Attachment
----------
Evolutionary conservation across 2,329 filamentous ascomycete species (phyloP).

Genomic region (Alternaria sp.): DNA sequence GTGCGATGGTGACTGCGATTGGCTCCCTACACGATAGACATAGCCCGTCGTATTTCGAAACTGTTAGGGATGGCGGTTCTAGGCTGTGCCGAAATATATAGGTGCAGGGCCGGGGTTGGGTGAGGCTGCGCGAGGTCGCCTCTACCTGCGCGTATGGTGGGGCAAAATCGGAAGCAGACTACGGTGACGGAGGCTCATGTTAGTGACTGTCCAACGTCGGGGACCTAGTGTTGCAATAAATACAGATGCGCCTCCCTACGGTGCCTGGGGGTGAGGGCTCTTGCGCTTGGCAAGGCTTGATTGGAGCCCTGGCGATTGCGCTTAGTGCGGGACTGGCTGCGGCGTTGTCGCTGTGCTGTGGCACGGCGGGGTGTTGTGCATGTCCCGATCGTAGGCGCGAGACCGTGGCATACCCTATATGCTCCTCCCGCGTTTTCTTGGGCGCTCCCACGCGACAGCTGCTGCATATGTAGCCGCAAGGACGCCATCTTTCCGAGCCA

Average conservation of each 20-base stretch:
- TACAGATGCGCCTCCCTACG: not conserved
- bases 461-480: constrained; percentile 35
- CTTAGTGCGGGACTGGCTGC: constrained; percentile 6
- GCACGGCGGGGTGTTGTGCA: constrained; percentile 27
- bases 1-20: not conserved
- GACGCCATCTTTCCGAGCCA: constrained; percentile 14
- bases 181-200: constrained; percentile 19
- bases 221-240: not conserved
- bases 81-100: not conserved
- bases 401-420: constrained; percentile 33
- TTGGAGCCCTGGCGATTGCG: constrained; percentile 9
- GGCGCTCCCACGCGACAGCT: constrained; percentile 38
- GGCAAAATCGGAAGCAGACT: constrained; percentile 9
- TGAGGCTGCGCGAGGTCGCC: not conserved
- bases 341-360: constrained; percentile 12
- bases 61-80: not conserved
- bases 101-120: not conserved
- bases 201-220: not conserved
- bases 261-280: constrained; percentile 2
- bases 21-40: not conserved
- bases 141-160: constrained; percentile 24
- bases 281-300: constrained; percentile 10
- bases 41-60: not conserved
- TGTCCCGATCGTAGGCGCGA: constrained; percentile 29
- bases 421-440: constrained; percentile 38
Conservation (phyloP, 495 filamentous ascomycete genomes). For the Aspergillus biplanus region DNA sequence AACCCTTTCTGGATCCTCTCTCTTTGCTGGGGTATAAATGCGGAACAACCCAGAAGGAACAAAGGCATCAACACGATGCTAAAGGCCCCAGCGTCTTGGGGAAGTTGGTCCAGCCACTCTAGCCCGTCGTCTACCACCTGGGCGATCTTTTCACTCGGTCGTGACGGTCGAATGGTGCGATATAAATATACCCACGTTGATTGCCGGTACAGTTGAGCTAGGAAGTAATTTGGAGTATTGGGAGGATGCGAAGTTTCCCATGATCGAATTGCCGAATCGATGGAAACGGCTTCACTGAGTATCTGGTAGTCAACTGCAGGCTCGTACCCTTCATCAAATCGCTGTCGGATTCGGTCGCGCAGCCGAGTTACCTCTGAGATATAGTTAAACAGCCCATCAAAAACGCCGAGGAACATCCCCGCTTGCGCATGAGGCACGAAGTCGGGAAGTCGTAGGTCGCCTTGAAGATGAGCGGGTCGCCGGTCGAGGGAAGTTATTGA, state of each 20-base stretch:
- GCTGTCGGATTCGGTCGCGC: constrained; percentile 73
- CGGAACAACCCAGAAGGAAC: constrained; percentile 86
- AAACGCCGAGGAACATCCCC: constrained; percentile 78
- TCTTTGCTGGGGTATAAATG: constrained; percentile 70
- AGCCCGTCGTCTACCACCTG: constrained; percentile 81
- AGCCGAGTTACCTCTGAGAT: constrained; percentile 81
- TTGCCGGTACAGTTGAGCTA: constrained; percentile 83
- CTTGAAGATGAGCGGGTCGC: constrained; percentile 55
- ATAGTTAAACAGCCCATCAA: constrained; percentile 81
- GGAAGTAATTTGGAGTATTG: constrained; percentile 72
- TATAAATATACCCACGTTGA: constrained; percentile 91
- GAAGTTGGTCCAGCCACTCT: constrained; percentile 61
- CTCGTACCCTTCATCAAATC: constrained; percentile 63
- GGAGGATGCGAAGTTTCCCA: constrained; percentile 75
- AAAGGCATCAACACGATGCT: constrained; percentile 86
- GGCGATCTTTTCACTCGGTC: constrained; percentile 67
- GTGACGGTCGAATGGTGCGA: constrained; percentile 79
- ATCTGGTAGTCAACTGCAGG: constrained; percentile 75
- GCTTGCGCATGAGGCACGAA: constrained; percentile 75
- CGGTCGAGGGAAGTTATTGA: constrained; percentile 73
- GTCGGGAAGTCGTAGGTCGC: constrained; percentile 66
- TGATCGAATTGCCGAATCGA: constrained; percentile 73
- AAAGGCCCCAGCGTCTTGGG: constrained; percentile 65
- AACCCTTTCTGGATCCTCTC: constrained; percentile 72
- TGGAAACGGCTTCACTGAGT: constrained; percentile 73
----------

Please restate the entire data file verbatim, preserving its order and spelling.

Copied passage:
Evolutionary conservation across 2,329 filamentous ascomycete species (phyloP).

Genomic region (Alternaria sp.): DNA sequence GTGCGATGGTGACTGCGATTGGCTCCCTACACGATAGACATAGCCCGTCGTATTTCGAAACTGTTAGGGATGGCGGTTCTAGGCTGTGCCGAAATATATAGGTGCAGGGCCGGGGTTGGGTGAGGCTGCGCGAGGTCGCCTCTACCTGCGCGTATGGTGGGGCAAAATCGGAAGCAGACTACGGTGACGGAGGCTCATGTTAGTGACTGTCCAACGTCGGGGACCTAGTGTTGCAATAAATACAGATGCGCCTCCCTACGGTGCCTGGGGGTGAGGGCTCTTGCGCTTGGCAAGGCTTGATTGGAGCCCTGGCGATTGCGCTTAGTGCGGGACTGGCTGCGGCGTTGTCGCTGTGCTGTGGCACGGCGGGGTGTTGTGCATGTCCCGATCGTAGGCGCGAGACCGTGGCATACCCTATATGCTCCTCCCGCGTTTTCTTGGGCGCTCCCACGCGACAGCTGCTGCATATGTAGCCGCAAGGACGCCATCTTTCCGAGCCA

Average conservation of each 20-base stretch:
- TACAGATGCGCCTCCCTACG: not conserved
- bases 461-480: constrained; percentile 35
- CTTAGTGCGGGACTGGCTGC: constrained; percentile 6
- GCACGGCGGGGTGTTGTGCA: constrained; percentile 27
- bases 1-20: not conserved
- GACGCCATCTTTCCGAGCCA: constrained; percentile 14
- bases 181-200: constrained; percentile 19
- bases 221-240: not conserved
- bases 81-100: not conserved
- bases 401-420: constrained; percentile 33
- TTGGAGCCCTGGCGATTGCG: constrained; percentile 9
- GGCGCTCCCACGCGACAGCT: constrained; percentile 38
- GGCAAAATCGGAAGCAGACT: constrained; percentile 9
- TGAGGCTGCGCGAGGTCGCC: not conserved
- bases 341-360: constrained; percentile 12
- bases 61-80: not conserved
- bases 101-120: not conserved
- bases 201-220: not conserved
- bases 261-280: constrained; percentile 2
- bases 21-40: not conserved
- bases 141-160: constrained; percentile 24
- bases 281-300: constrained; percentile 10
- bases 41-60: not conserved
- TGTCCCGATCGTAGGCGCGA: constrained; percentile 29
- bases 421-440: constrained; percentile 38
Conservation (phyloP, 495 filamentous ascomycete genomes). For the Aspergillus biplanus region DNA sequence AACCCTTTCTGGATCCTCTCTCTTTGCTGGGGTATAAATGCGGAACAACCCAGAAGGAACAAAGGCATCAACACGATGCTAAAGGCCCCAGCGTCTTGGGGAAGTTGGTCCAGCCACTCTAGCCCGTCGTCTACCACCTGGGCGATCTTTTCACTCGGTCGTGACGGTCGAATGGTGCGATATAAATATACCCACGTTGATTGCCGGTACAGTTGAGCTAGGAAGTAATTTGGAGTATTGGGAGGATGCGAAGTTTCCCATGATCGAATTGCCGAATCGATGGAAACGGCTTCACTGAGTATCTGGTAGTCAACTGCAGGCTCGTACCCTTCATCAAATCGCTGTCGGATTCGGTCGCGCAGCCGAGTTACCTCTGAGATATAGTTAAACAGCCCATCAAAAACGCCGAGGAACATCCCCGCTTGCGCATGAGGCACGAAGTCGGGAAGTCGTAGGTCGCCTTGAAGATGAGCGGGTCGCCGGTCGAGGGAAGTTATTGA, state of each 20-base stretch:
- GCTGTCGGATTCGGTCGCGC: constrained; percentile 73
- CGGAACAACCCAGAAGGAAC: constrained; percentile 86
- AAACGCCGAGGAACATCCCC: constrained; percentile 78
- TCTTTGCTGGGGTATAAATG: constrained; percentile 70
- AGCCCGTCGTCTACCACCTG: constrained; percentile 81
- AGCCGAGTTACCTCTGAGAT: constrained; percentile 81
- TTGCCGGTACAGTTGAGCTA: constrained; percentile 83
- CTTGAAGATGAGCGGGTCGC: constrained; percentile 55
- ATAGTTAAACAGCCCATCAA: constrained; percentile 81
- GGAAGTAATTTGGAGTATTG: constrained; percentile 72
- TATAAATATACCCACGTTGA: constrained; percentile 91
- GAAGTTGGTCCAGCCACTCT: constrained; percentile 61
- CTCGTACCCTTCATCAAATC: constrained; percentile 63
- GGAGGATGCGAAGTTTCCCA: constrained; percentile 75
- AAAGGCATCAACACGATGCT: constrained; percentile 86
- GGCGATCTTTTCACTCGGTC: constrained; percentile 67
- GTGACGGTCGAATGGTGCGA: constrained; percentile 79
- ATCTGGTAGTCAACTGCAGG: constrained; percentile 75
- GCTTGCGCATGAGGCACGAA: constrained; percentile 75
- CGGTCGAGGGAAGTTATTGA: constrained; percentile 73
- GTCGGGAAGTCGTAGGTCGC: constrained; percentile 66
- TGATCGAATTGCCGAATCGA: constrained; percentile 73
- AAAGGCCCCAGCGTCTTGGG: constrained; percentile 65
- AACCCTTTCTGGATCCTCTC: constrained; percentile 72
- TGGAAACGGCTTCACTGAGT: constrained; percentile 73